Pawol is judicious in her training and recovery. She swears by morning yoga and pool walking and alternates lifting weights with days of cardio and core. In her little free time, she painted strike zones, sometimes from a certain game or a hitter over a few weeks. She used to dream of her paintings being in art museums. Now Pawol is in Cooperstown, where the Baseball Hall of Fame houses one of her umpiring masks.
“I remember her Low A and A year (In 2018 and ’19), the idea was, Well she’s proficient technically, she knows the rules, but the question is: Can she control the game?,” said sportswriter Paul Hagen, who has become friends with Pawol since she started in pro ball and has a few pieces of her art. “And from what I can see she controls the hell out of the game.”
In March, at around 7 a.m., Pawol was woken by a call from Tom O’Neil, her former umpiring partner in High A ball. She was in Phoenix working spring games.
“Get up! Check your email!” O’Neil said.
Pawol stumbled over to her computer, called up her email and then she saw it: the list of umpire promotions for the 2023 season.
“No one can take (getting to) Triple A away from me,” she said. “I’m three months in and no matter what happens, I can continue to make a positive impact on the game, and that’s really exciting.”
At first, Pawol didn’t want to know.
About Bernice Gera and then Christine Wren, who shortened their first names to Bernie and Chris to try to jam their way through a closed door. Gera worked only one game in 1972 after winning a court case, before resigning due to resentment from other umpires. Wren lasted three seasons (1975-77), all at Class A, before leaving.
Or Pam Postema, who spent 13 seasons in the minor leagues, becoming the first woman to umpire a big-league spring game in her final season in ’89. After six years at Triple A, Postema had her contract canceled. Teresa Cox was another early pioneer (1989-91). She tried to alter her voice and received criticism for her appearance. Both women filed lawsuits, Postema alleging sex discrimination and Cox (who now goes by Fairlady) alleging harassment and abuse within the umpiring community; both suits were eventually settled out of court.
There was Ria Cortesio, who became the second woman to umpire a major-league spring training game. She cut her ponytail and lowered her voice to try to blend in. She was released in 2007 after nine years, the last five at Double A, following a season in which she started as the top-ranked umpire in the league. Cortesio mentored Canadian Shanna Kook, who overlapped with Cortesio but only lasted one year, and was the sport’s last female umpire before Pawol arrived.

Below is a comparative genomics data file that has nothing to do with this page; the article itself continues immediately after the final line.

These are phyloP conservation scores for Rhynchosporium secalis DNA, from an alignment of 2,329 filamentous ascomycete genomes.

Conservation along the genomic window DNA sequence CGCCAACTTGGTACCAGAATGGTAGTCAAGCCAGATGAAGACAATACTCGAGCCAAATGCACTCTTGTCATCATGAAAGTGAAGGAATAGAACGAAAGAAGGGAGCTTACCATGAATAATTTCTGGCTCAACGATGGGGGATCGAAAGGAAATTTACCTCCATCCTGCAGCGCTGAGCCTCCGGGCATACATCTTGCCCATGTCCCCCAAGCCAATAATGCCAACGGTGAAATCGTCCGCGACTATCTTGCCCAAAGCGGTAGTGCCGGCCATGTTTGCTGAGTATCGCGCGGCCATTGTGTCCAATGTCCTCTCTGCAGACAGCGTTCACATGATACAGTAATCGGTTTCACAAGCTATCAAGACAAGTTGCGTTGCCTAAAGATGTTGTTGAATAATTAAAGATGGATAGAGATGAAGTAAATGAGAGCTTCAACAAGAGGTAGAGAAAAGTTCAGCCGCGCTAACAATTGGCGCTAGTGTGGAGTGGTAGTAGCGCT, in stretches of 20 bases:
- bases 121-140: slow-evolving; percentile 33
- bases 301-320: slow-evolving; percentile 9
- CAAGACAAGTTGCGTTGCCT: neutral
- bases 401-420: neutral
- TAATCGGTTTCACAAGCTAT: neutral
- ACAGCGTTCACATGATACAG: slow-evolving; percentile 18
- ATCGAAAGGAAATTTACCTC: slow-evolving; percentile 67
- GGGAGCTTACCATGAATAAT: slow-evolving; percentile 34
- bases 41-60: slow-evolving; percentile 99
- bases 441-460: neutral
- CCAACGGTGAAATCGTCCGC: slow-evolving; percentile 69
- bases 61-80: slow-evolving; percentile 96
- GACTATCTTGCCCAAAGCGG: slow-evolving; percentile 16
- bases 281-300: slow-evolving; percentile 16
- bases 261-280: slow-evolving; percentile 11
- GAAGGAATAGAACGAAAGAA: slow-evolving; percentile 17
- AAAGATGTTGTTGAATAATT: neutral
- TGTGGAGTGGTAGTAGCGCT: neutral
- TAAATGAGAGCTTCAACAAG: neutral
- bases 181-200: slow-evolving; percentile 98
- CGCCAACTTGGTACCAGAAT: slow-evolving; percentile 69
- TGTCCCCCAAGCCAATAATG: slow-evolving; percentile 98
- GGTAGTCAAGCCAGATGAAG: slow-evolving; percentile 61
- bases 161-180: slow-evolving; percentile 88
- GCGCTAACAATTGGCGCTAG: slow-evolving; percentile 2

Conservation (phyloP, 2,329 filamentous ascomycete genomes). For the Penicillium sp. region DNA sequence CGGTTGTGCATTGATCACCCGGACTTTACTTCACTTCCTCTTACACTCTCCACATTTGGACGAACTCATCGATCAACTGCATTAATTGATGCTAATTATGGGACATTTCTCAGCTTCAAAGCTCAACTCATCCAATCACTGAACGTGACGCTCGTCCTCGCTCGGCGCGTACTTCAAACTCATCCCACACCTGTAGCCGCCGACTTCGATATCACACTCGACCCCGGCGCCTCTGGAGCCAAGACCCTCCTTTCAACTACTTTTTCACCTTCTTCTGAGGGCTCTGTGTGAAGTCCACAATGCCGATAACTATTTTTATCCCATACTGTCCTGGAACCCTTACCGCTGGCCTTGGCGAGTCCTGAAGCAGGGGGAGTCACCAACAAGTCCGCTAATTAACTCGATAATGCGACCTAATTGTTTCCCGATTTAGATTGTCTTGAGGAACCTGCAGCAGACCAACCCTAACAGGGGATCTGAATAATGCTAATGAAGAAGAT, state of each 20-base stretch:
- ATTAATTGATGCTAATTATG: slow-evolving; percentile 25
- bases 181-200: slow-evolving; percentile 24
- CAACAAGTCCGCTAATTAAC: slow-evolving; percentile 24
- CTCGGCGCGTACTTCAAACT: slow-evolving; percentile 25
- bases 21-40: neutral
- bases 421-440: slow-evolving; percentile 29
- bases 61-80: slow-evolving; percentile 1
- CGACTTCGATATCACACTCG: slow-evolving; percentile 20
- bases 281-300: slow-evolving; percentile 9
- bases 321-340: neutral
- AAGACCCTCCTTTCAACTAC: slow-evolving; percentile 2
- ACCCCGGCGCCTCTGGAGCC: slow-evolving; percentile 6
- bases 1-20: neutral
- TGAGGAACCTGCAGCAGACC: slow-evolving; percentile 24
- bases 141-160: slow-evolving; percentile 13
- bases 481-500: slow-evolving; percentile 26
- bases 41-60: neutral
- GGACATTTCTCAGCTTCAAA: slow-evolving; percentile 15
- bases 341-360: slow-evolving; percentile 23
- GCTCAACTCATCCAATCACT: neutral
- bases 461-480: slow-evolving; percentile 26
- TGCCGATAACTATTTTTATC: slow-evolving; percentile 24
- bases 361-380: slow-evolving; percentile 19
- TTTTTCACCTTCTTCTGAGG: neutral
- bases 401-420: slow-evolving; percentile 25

Pawol spent the first two years of her pro career purposely not reading anything about the women who came before her, determined to judge the state of baseball and umpire culture with fresh eyes.
Then in 2018, she took the blinders off and went hunting for every piece of information she could get. Pawol read Postema’s book You’ve Got to Have Balls to Make it in this League; she read every article she could. When Hagen told Pawol he had a friend, Jeff Scott, who was a young minor leaguer in the game when Gera was an umpire, Pawol jumped at the chance to talk to him. Pawol also contacted every female umpire she could. But only one got a handwritten thank-you card: Postema, the first — and only — umpire to reach Triple-A:
Thank you for going through this and being a pioneer and dealing with all the horrible things you went through. It made a difference. I’m coming through now and my name is Jen Pawol and I’m in A-Ball. If you get a chance please write me back or call me. I’d love to take you to lunch sometime.
Postema eventually called Pawol, and the two have become close. “It’s a special friendship,” Pawol says.
Cortesio has been another ally. An Arizona resident, she came to an annual bowling tournament for UmpsCare — a charity focused on helping terminally sick children — in Tempe, and spoke with Pawol and three other women umpires present. (Currently there are five women umpiring in pro ball, though Pawol is the only one above Class A.)
“The things that Pam and Ria and Chris had to deal with, they were moving the big boulders,” Pawol said.
In 2020, Pawol — who is as passionate about teaching umpiring as being on the field — wrote a workbook for aspiring umpires. She provides a curriculum for baseball and softball umpires for high school kids, as well as a junior umpire certification course through the charity UmpsCare. Dan LaCorbiniere, the YWCA Foul Ball Program Director, also uses Pawol’s workbook in Rhode Island and said it fills a huge hole in umpire training, which typically doesn’t start until the higher levels.